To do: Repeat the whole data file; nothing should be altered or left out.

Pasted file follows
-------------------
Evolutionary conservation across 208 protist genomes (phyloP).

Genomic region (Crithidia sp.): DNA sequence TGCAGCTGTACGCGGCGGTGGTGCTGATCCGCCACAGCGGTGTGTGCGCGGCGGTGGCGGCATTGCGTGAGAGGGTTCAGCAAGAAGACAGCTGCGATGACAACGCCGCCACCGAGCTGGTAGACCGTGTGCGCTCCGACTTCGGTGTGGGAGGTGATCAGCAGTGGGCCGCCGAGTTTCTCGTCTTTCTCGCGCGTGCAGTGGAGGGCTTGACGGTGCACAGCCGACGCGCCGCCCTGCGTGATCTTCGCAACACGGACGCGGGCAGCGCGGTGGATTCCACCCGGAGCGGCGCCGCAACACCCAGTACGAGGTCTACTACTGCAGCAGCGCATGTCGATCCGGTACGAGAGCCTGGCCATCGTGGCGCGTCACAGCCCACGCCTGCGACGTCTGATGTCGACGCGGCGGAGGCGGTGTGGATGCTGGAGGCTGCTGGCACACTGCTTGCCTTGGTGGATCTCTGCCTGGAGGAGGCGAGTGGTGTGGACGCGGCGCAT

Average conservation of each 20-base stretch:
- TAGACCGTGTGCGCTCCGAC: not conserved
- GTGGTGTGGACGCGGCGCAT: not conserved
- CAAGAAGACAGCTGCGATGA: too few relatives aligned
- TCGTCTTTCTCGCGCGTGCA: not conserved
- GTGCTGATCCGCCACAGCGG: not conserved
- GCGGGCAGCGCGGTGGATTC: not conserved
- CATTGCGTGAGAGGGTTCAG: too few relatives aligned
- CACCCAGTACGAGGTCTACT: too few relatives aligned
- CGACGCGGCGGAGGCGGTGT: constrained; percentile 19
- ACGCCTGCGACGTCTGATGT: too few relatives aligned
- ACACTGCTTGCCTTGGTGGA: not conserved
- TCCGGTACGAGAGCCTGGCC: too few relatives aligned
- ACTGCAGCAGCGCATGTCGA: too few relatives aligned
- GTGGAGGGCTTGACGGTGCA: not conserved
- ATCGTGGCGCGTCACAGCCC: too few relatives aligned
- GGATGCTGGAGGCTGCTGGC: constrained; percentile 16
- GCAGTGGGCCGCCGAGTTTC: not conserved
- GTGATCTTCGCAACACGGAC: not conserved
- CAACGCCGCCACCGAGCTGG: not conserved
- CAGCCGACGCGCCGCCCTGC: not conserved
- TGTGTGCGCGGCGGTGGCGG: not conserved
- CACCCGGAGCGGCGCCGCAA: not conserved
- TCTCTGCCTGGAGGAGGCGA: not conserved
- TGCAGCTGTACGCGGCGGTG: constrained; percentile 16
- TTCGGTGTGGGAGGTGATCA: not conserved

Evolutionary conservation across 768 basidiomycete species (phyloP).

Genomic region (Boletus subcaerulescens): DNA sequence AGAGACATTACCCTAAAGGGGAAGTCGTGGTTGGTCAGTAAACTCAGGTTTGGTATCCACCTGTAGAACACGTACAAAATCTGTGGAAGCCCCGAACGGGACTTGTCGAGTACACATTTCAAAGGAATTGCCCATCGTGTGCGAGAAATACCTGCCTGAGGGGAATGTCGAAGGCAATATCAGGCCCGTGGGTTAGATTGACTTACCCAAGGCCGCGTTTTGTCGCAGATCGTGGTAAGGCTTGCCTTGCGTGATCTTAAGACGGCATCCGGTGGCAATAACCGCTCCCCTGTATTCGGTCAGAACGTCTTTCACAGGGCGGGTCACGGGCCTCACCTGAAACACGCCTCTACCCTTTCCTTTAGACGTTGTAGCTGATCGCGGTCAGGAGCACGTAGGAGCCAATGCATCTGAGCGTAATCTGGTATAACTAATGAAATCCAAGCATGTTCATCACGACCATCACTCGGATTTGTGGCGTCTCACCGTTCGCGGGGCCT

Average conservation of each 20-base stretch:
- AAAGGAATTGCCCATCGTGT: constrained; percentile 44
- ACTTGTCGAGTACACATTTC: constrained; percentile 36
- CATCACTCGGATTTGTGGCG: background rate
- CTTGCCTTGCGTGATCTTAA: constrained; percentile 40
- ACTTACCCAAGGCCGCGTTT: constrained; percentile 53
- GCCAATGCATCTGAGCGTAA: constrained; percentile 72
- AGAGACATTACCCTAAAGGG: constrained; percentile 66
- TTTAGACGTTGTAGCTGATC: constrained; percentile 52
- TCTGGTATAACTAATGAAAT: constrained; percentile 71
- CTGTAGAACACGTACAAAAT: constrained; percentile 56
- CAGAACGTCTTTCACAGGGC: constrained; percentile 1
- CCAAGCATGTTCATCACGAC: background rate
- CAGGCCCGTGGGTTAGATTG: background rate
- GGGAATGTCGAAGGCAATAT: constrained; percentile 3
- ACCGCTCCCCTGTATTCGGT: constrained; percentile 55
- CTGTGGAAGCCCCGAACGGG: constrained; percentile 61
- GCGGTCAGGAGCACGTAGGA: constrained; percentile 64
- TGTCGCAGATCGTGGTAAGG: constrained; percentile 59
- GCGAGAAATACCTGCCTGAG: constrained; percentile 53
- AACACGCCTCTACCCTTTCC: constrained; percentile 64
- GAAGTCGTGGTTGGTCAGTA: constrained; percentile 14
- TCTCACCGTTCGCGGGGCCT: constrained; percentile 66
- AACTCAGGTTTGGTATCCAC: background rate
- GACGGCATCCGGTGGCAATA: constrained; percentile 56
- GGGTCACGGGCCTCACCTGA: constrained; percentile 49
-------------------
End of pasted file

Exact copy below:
Evolutionary conservation across 208 protist genomes (phyloP).

Genomic region (Crithidia sp.): DNA sequence TGCAGCTGTACGCGGCGGTGGTGCTGATCCGCCACAGCGGTGTGTGCGCGGCGGTGGCGGCATTGCGTGAGAGGGTTCAGCAAGAAGACAGCTGCGATGACAACGCCGCCACCGAGCTGGTAGACCGTGTGCGCTCCGACTTCGGTGTGGGAGGTGATCAGCAGTGGGCCGCCGAGTTTCTCGTCTTTCTCGCGCGTGCAGTGGAGGGCTTGACGGTGCACAGCCGACGCGCCGCCCTGCGTGATCTTCGCAACACGGACGCGGGCAGCGCGGTGGATTCCACCCGGAGCGGCGCCGCAACACCCAGTACGAGGTCTACTACTGCAGCAGCGCATGTCGATCCGGTACGAGAGCCTGGCCATCGTGGCGCGTCACAGCCCACGCCTGCGACGTCTGATGTCGACGCGGCGGAGGCGGTGTGGATGCTGGAGGCTGCTGGCACACTGCTTGCCTTGGTGGATCTCTGCCTGGAGGAGGCGAGTGGTGTGGACGCGGCGCAT

Average conservation of each 20-base stretch:
- TAGACCGTGTGCGCTCCGAC: not conserved
- GTGGTGTGGACGCGGCGCAT: not conserved
- CAAGAAGACAGCTGCGATGA: too few relatives aligned
- TCGTCTTTCTCGCGCGTGCA: not conserved
- GTGCTGATCCGCCACAGCGG: not conserved
- GCGGGCAGCGCGGTGGATTC: not conserved
- CATTGCGTGAGAGGGTTCAG: too few relatives aligned
- CACCCAGTACGAGGTCTACT: too few relatives aligned
- CGACGCGGCGGAGGCGGTGT: constrained; percentile 19
- ACGCCTGCGACGTCTGATGT: too few relatives aligned
- ACACTGCTTGCCTTGGTGGA: not conserved
- TCCGGTACGAGAGCCTGGCC: too few relatives aligned
- ACTGCAGCAGCGCATGTCGA: too few relatives aligned
- GTGGAGGGCTTGACGGTGCA: not conserved
- ATCGTGGCGCGTCACAGCCC: too few relatives aligned
- GGATGCTGGAGGCTGCTGGC: constrained; percentile 16
- GCAGTGGGCCGCCGAGTTTC: not conserved
- GTGATCTTCGCAACACGGAC: not conserved
- CAACGCCGCCACCGAGCTGG: not conserved
- CAGCCGACGCGCCGCCCTGC: not conserved
- TGTGTGCGCGGCGGTGGCGG: not conserved
- CACCCGGAGCGGCGCCGCAA: not conserved
- TCTCTGCCTGGAGGAGGCGA: not conserved
- TGCAGCTGTACGCGGCGGTG: constrained; percentile 16
- TTCGGTGTGGGAGGTGATCA: not conserved

Evolutionary conservation across 768 basidiomycete species (phyloP).

Genomic region (Boletus subcaerulescens): DNA sequence AGAGACATTACCCTAAAGGGGAAGTCGTGGTTGGTCAGTAAACTCAGGTTTGGTATCCACCTGTAGAACACGTACAAAATCTGTGGAAGCCCCGAACGGGACTTGTCGAGTACACATTTCAAAGGAATTGCCCATCGTGTGCGAGAAATACCTGCCTGAGGGGAATGTCGAAGGCAATATCAGGCCCGTGGGTTAGATTGACTTACCCAAGGCCGCGTTTTGTCGCAGATCGTGGTAAGGCTTGCCTTGCGTGATCTTAAGACGGCATCCGGTGGCAATAACCGCTCCCCTGTATTCGGTCAGAACGTCTTTCACAGGGCGGGTCACGGGCCTCACCTGAAACACGCCTCTACCCTTTCCTTTAGACGTTGTAGCTGATCGCGGTCAGGAGCACGTAGGAGCCAATGCATCTGAGCGTAATCTGGTATAACTAATGAAATCCAAGCATGTTCATCACGACCATCACTCGGATTTGTGGCGTCTCACCGTTCGCGGGGCCT

Average conservation of each 20-base stretch:
- AAAGGAATTGCCCATCGTGT: constrained; percentile 44
- ACTTGTCGAGTACACATTTC: constrained; percentile 36
- CATCACTCGGATTTGTGGCG: background rate
- CTTGCCTTGCGTGATCTTAA: constrained; percentile 40
- ACTTACCCAAGGCCGCGTTT: constrained; percentile 53
- GCCAATGCATCTGAGCGTAA: constrained; percentile 72
- AGAGACATTACCCTAAAGGG: constrained; percentile 66
- TTTAGACGTTGTAGCTGATC: constrained; percentile 52
- TCTGGTATAACTAATGAAAT: constrained; percentile 71
- CTGTAGAACACGTACAAAAT: constrained; percentile 56
- CAGAACGTCTTTCACAGGGC: constrained; percentile 1
- CCAAGCATGTTCATCACGAC: background rate
- CAGGCCCGTGGGTTAGATTG: background rate
- GGGAATGTCGAAGGCAATAT: constrained; percentile 3
- ACCGCTCCCCTGTATTCGGT: constrained; percentile 55
- CTGTGGAAGCCCCGAACGGG: constrained; percentile 61
- GCGGTCAGGAGCACGTAGGA: constrained; percentile 64
- TGTCGCAGATCGTGGTAAGG: constrained; percentile 59
- GCGAGAAATACCTGCCTGAG: constrained; percentile 53
- AACACGCCTCTACCCTTTCC: constrained; percentile 64
- GAAGTCGTGGTTGGTCAGTA: constrained; percentile 14
- TCTCACCGTTCGCGGGGCCT: constrained; percentile 66
- AACTCAGGTTTGGTATCCAC: background rate
- GACGGCATCCGGTGGCAATA: constrained; percentile 56
- GGGTCACGGGCCTCACCTGA: constrained; percentile 49